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Windows 8, Some Essential Apps

October 24, 2012

I’ve been using Windows 8 since December 2011, developing a game which has been released just before Windows 8’s launch. It didn’t take long, but I very quickly learnt to love the operating system. The improvements to the core desktop have been solid, and the metro interface is becoming more useful as more apps become available. This is my pick of apps with ‘Metro’ interface support:

Wordfeud

This hit iOS/Android game has been in the Windows 8 store for free for a long time now. As an avid player, this was my first regular metro app. Playing during the morning commute on my Android phone, and responding to the same game in the evening on my laptop. The game’s really polished, and the developer has definitely done a great job making it work on the bigger screen.

Wordfeud

When my boss sees this he’ll know what letters I have.

Can be found in the store.

Google Chrome

Yes, this is a metro app. Somewhere around August, Google pushed through an update to Chrome’s desktop app adding Metro support. Given that I normally use it on the desktop, I didn’t initially notice. Until I clicked a link in a Metro app, and it asked me whether I wanted to use Internet Explorer or Chrome. No doubt, I wanted to use Chrome, and it happily opened a fullscreen Metro app. It’s also almost an exact copy of the desktop version, and includes account synchronizing.

Google Chrome

I am in no way hinting that you should look at my new website. Which can be found at davidgoemans.com.

This one isn’t in the store but can be downloaded from Google, as it’s included in Chrome’s desktop version.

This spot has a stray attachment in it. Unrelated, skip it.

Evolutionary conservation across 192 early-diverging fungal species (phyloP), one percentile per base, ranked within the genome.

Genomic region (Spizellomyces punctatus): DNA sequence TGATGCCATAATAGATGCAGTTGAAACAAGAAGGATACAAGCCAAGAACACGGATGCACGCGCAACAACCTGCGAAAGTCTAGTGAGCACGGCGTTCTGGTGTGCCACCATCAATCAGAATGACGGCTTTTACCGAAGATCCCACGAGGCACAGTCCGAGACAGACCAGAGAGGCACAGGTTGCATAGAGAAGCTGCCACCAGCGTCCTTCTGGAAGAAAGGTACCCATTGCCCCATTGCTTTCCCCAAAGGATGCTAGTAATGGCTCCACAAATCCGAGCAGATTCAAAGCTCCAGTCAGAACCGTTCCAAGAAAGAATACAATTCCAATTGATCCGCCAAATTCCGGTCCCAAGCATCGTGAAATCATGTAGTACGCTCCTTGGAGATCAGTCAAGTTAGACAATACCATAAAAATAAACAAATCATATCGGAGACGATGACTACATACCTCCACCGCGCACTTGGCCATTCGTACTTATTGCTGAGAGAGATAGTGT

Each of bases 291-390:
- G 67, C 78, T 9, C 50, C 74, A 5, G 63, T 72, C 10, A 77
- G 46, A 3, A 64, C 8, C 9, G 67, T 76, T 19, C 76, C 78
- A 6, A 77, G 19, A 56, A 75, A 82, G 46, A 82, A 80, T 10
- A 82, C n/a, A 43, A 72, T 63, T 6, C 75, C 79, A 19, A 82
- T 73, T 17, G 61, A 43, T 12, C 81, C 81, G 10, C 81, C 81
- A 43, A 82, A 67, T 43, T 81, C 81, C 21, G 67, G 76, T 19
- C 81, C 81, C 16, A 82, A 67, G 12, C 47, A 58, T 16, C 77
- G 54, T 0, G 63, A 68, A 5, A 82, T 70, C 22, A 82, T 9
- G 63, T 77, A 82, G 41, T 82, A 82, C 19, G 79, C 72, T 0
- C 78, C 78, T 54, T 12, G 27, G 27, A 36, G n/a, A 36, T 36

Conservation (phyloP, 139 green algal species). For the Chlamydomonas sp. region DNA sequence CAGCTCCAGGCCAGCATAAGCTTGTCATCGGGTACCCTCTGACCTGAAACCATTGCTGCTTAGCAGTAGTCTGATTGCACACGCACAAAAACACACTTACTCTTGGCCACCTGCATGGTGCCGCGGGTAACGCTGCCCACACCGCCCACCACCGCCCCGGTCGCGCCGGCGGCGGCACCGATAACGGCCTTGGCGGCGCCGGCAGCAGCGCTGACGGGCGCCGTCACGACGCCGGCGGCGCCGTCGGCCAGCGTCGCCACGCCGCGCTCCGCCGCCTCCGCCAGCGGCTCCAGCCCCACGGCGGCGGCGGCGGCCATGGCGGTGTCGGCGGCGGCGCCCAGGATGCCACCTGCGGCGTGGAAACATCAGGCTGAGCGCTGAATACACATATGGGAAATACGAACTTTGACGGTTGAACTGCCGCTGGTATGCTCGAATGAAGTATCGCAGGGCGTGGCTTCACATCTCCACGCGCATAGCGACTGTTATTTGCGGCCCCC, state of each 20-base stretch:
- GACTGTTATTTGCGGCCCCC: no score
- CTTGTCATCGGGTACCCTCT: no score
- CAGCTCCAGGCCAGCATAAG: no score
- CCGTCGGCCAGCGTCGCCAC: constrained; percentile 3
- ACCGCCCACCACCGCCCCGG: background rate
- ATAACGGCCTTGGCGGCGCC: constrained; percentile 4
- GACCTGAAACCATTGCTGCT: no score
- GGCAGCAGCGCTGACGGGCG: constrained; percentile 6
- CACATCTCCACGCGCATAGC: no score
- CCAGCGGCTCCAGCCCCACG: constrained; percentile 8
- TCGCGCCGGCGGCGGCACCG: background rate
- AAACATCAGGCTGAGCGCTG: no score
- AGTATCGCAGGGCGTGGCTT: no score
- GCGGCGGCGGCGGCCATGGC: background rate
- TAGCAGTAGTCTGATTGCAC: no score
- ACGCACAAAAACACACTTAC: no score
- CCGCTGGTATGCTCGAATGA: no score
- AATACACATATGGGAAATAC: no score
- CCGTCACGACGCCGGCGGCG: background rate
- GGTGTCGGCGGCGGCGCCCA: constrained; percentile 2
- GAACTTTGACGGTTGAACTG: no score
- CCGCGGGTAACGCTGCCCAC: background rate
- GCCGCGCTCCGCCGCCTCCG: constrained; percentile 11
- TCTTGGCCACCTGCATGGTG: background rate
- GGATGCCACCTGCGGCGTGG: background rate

Booking.com

I swear I had just made a conscious note to start using airbnb instead of Booking.com as my primary accommodation site, but then I saw this app. Beautiful.

It’s about time I took the wife to Italy

Google Search

Google has come a long way as a search engine, and now you can pretty much ask it a bunch of questions. Combined with windows integration, you end up with the ability to ask Windows those questions. This blows my mind.

This is my test question whenever I’m messing with voice search on my phone

This is in the store.

Evernote

As usual, these guys have a great experience on a new platform. It’s familiar, but still looks native to Windows 8. The important stuff is there; it syncs with your account and allows you to take notes. During the development of Rocket Riot 3D, we found this was one of the few apps that actually integrates sharing properly, and as such we made it possible to share both text and screenshots to Evernote.

Evernote

I bet Microsoft won’t like this note I took during Unite 2012.

It’s in the store.

Windows Search Functionality

I mentioned in passing that Windows integrates search functionality. While this seems like a cool thing, it’s worth considering the implications of this. When I hit the start button and type what I want to search for, I can do it via any range of applications that support this. What this means is that I can search for “How cold is it in London” in Windows 8, and direct it to use Google! This kind of integrated system means you have a unified environment from which you can get any information. In a way, this is like your web browser, but extended with extra native functionality from sources of your choosing. It’s a matter of time before someone makes apps that let me set alarms by typing in the search bar. That’s almost like Android and iOS let you do, except it’s in Windows. In your primary OS†. That’s big.

The only thing I really know about Chicago is that it’s where Oprah did her show.

Note that these were the apps that I could review pre-launch. Skype made a brief appearance in the store, but got pulled, so I haven’t had a chance to look at that or plenty of other apps which will be out when Windows is launched. If these apps are any indication to the future of the Windows Store, I am very excited at the prospects!

† I know, <blah blah custom app> allows you to do this in <any OS you can think of>. Sure, but it’s not integrated by default. What that means is that there are official, in the system APIs for using this. Developers can easily plug into this without having to support <blah blah other third party app>. That’s really important to make it feel native, and so that every app implements it.

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